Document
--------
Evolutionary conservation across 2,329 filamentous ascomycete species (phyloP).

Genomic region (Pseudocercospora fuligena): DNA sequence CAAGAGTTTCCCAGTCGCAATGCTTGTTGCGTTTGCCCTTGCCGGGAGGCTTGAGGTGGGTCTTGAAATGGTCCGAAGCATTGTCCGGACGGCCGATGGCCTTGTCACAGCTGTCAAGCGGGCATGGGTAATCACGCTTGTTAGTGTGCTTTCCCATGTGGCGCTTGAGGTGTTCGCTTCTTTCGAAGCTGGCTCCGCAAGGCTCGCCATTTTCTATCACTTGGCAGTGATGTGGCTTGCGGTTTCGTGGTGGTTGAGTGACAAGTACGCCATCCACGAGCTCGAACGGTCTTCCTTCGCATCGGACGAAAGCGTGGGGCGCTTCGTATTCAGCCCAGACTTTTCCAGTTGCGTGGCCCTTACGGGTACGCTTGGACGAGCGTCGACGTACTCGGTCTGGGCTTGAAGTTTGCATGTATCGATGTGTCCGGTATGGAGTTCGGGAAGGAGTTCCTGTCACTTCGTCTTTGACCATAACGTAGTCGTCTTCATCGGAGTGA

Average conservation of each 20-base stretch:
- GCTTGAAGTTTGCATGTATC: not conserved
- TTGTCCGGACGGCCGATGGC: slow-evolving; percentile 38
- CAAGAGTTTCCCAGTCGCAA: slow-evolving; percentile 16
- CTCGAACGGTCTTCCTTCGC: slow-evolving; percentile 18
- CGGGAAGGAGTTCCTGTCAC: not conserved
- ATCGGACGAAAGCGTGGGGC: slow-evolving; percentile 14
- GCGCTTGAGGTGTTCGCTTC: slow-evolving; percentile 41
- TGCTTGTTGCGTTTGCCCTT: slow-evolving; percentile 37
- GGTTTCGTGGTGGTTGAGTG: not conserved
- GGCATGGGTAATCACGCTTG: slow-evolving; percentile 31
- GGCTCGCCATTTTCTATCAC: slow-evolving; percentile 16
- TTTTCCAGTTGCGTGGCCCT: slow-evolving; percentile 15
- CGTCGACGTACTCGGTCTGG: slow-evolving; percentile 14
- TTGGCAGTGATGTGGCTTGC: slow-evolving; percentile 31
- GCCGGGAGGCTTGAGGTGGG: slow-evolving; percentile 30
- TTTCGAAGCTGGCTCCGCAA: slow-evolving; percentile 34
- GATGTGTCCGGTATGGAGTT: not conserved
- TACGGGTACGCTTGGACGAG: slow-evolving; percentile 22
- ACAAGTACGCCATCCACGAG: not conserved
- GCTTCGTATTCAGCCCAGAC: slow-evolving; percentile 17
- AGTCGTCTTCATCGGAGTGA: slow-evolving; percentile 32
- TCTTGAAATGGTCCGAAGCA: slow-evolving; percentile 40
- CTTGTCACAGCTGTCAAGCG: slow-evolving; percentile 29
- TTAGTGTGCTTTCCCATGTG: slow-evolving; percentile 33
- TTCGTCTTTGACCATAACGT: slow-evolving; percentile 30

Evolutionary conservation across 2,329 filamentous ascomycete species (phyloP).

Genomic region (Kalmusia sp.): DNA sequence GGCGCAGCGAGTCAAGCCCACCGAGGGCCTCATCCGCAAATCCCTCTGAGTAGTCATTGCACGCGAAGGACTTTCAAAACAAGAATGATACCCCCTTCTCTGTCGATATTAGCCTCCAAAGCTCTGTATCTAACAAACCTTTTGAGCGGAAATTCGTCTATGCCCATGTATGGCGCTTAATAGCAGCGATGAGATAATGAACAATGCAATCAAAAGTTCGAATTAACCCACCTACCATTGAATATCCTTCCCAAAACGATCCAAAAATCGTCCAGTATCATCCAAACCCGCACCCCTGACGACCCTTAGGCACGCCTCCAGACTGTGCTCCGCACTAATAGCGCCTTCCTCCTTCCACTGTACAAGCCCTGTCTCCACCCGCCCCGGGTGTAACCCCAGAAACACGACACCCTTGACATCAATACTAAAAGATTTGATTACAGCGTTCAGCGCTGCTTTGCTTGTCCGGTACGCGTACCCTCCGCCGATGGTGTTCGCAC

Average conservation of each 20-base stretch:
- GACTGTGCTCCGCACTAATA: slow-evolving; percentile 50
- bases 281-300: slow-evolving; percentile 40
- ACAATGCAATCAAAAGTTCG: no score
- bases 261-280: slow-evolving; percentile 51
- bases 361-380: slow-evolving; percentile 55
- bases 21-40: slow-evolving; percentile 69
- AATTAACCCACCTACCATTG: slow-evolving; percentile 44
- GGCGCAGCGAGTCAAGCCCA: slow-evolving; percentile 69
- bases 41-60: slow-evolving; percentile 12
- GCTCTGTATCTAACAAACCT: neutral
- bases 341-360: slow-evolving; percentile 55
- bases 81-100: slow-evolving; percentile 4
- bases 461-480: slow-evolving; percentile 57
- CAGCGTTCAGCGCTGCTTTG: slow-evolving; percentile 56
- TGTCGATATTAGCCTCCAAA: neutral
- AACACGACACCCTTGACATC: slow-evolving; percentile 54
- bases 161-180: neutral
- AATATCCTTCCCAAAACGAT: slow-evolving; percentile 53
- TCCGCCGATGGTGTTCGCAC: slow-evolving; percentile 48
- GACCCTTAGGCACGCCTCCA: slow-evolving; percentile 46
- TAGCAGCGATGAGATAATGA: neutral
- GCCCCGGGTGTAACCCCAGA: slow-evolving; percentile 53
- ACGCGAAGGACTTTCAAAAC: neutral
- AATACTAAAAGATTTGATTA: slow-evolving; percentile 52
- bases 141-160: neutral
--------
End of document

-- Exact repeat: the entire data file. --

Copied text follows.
Evolutionary conservation across 2,329 filamentous ascomycete species (phyloP).

Genomic region (Pseudocercospora fuligena): DNA sequence CAAGAGTTTCCCAGTCGCAATGCTTGTTGCGTTTGCCCTTGCCGGGAGGCTTGAGGTGGGTCTTGAAATGGTCCGAAGCATTGTCCGGACGGCCGATGGCCTTGTCACAGCTGTCAAGCGGGCATGGGTAATCACGCTTGTTAGTGTGCTTTCCCATGTGGCGCTTGAGGTGTTCGCTTCTTTCGAAGCTGGCTCCGCAAGGCTCGCCATTTTCTATCACTTGGCAGTGATGTGGCTTGCGGTTTCGTGGTGGTTGAGTGACAAGTACGCCATCCACGAGCTCGAACGGTCTTCCTTCGCATCGGACGAAAGCGTGGGGCGCTTCGTATTCAGCCCAGACTTTTCCAGTTGCGTGGCCCTTACGGGTACGCTTGGACGAGCGTCGACGTACTCGGTCTGGGCTTGAAGTTTGCATGTATCGATGTGTCCGGTATGGAGTTCGGGAAGGAGTTCCTGTCACTTCGTCTTTGACCATAACGTAGTCGTCTTCATCGGAGTGA

Average conservation of each 20-base stretch:
- GCTTGAAGTTTGCATGTATC: not conserved
- TTGTCCGGACGGCCGATGGC: slow-evolving; percentile 38
- CAAGAGTTTCCCAGTCGCAA: slow-evolving; percentile 16
- CTCGAACGGTCTTCCTTCGC: slow-evolving; percentile 18
- CGGGAAGGAGTTCCTGTCAC: not conserved
- ATCGGACGAAAGCGTGGGGC: slow-evolving; percentile 14
- GCGCTTGAGGTGTTCGCTTC: slow-evolving; percentile 41
- TGCTTGTTGCGTTTGCCCTT: slow-evolving; percentile 37
- GGTTTCGTGGTGGTTGAGTG: not conserved
- GGCATGGGTAATCACGCTTG: slow-evolving; percentile 31
- GGCTCGCCATTTTCTATCAC: slow-evolving; percentile 16
- TTTTCCAGTTGCGTGGCCCT: slow-evolving; percentile 15
- CGTCGACGTACTCGGTCTGG: slow-evolving; percentile 14
- TTGGCAGTGATGTGGCTTGC: slow-evolving; percentile 31
- GCCGGGAGGCTTGAGGTGGG: slow-evolving; percentile 30
- TTTCGAAGCTGGCTCCGCAA: slow-evolving; percentile 34
- GATGTGTCCGGTATGGAGTT: not conserved
- TACGGGTACGCTTGGACGAG: slow-evolving; percentile 22
- ACAAGTACGCCATCCACGAG: not conserved
- GCTTCGTATTCAGCCCAGAC: slow-evolving; percentile 17
- AGTCGTCTTCATCGGAGTGA: slow-evolving; percentile 32
- TCTTGAAATGGTCCGAAGCA: slow-evolving; percentile 40
- CTTGTCACAGCTGTCAAGCG: slow-evolving; percentile 29
- TTAGTGTGCTTTCCCATGTG: slow-evolving; percentile 33
- TTCGTCTTTGACCATAACGT: slow-evolving; percentile 30

Evolutionary conservation across 2,329 filamentous ascomycete species (phyloP).

Genomic region (Kalmusia sp.): DNA sequence GGCGCAGCGAGTCAAGCCCACCGAGGGCCTCATCCGCAAATCCCTCTGAGTAGTCATTGCACGCGAAGGACTTTCAAAACAAGAATGATACCCCCTTCTCTGTCGATATTAGCCTCCAAAGCTCTGTATCTAACAAACCTTTTGAGCGGAAATTCGTCTATGCCCATGTATGGCGCTTAATAGCAGCGATGAGATAATGAACAATGCAATCAAAAGTTCGAATTAACCCACCTACCATTGAATATCCTTCCCAAAACGATCCAAAAATCGTCCAGTATCATCCAAACCCGCACCCCTGACGACCCTTAGGCACGCCTCCAGACTGTGCTCCGCACTAATAGCGCCTTCCTCCTTCCACTGTACAAGCCCTGTCTCCACCCGCCCCGGGTGTAACCCCAGAAACACGACACCCTTGACATCAATACTAAAAGATTTGATTACAGCGTTCAGCGCTGCTTTGCTTGTCCGGTACGCGTACCCTCCGCCGATGGTGTTCGCAC

Average conservation of each 20-base stretch:
- GACTGTGCTCCGCACTAATA: slow-evolving; percentile 50
- bases 281-300: slow-evolving; percentile 40
- ACAATGCAATCAAAAGTTCG: no score
- bases 261-280: slow-evolving; percentile 51
- bases 361-380: slow-evolving; percentile 55
- bases 21-40: slow-evolving; percentile 69
- AATTAACCCACCTACCATTG: slow-evolving; percentile 44
- GGCGCAGCGAGTCAAGCCCA: slow-evolving; percentile 69
- bases 41-60: slow-evolving; percentile 12
- GCTCTGTATCTAACAAACCT: neutral
- bases 341-360: slow-evolving; percentile 55
- bases 81-100: slow-evolving; percentile 4
- bases 461-480: slow-evolving; percentile 57
- CAGCGTTCAGCGCTGCTTTG: slow-evolving; percentile 56
- TGTCGATATTAGCCTCCAAA: neutral
- AACACGACACCCTTGACATC: slow-evolving; percentile 54
- bases 161-180: neutral
- AATATCCTTCCCAAAACGAT: slow-evolving; percentile 53
- TCCGCCGATGGTGTTCGCAC: slow-evolving; percentile 48
- GACCCTTAGGCACGCCTCCA: slow-evolving; percentile 46
- TAGCAGCGATGAGATAATGA: neutral
- GCCCCGGGTGTAACCCCAGA: slow-evolving; percentile 53
- ACGCGAAGGACTTTCAAAAC: neutral
- AATACTAAAAGATTTGATTA: slow-evolving; percentile 52
- bases 141-160: neutral